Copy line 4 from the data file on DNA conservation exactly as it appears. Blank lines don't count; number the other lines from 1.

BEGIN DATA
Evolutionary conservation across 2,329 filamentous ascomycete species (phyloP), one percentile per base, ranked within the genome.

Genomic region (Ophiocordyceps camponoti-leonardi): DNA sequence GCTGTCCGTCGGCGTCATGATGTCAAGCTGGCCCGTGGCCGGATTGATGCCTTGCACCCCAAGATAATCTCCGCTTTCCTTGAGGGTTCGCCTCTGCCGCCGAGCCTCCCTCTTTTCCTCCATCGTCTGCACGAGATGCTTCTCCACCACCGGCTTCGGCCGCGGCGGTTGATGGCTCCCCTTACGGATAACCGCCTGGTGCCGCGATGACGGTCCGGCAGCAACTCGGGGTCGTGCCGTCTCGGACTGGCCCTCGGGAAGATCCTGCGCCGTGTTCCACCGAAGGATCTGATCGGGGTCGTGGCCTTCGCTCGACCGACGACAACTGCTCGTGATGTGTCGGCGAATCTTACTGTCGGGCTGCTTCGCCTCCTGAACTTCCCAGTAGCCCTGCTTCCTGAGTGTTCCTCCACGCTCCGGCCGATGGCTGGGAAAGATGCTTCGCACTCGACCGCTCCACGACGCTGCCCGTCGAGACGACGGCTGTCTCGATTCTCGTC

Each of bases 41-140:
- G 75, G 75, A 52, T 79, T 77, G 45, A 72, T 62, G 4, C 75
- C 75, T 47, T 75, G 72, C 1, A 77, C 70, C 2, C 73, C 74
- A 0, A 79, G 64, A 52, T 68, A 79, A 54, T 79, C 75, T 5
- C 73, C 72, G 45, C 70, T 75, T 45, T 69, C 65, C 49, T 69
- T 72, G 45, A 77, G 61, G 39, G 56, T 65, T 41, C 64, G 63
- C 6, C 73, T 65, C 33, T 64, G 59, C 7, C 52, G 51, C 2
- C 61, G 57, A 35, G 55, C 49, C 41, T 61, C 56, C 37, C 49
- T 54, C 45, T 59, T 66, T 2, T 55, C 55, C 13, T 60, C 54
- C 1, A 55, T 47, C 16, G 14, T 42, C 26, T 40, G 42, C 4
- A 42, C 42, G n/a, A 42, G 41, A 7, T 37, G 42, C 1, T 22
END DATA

- G 75, G 75, A 52, T 79, T 77, G 45, A 72, T 62, G 4, C 75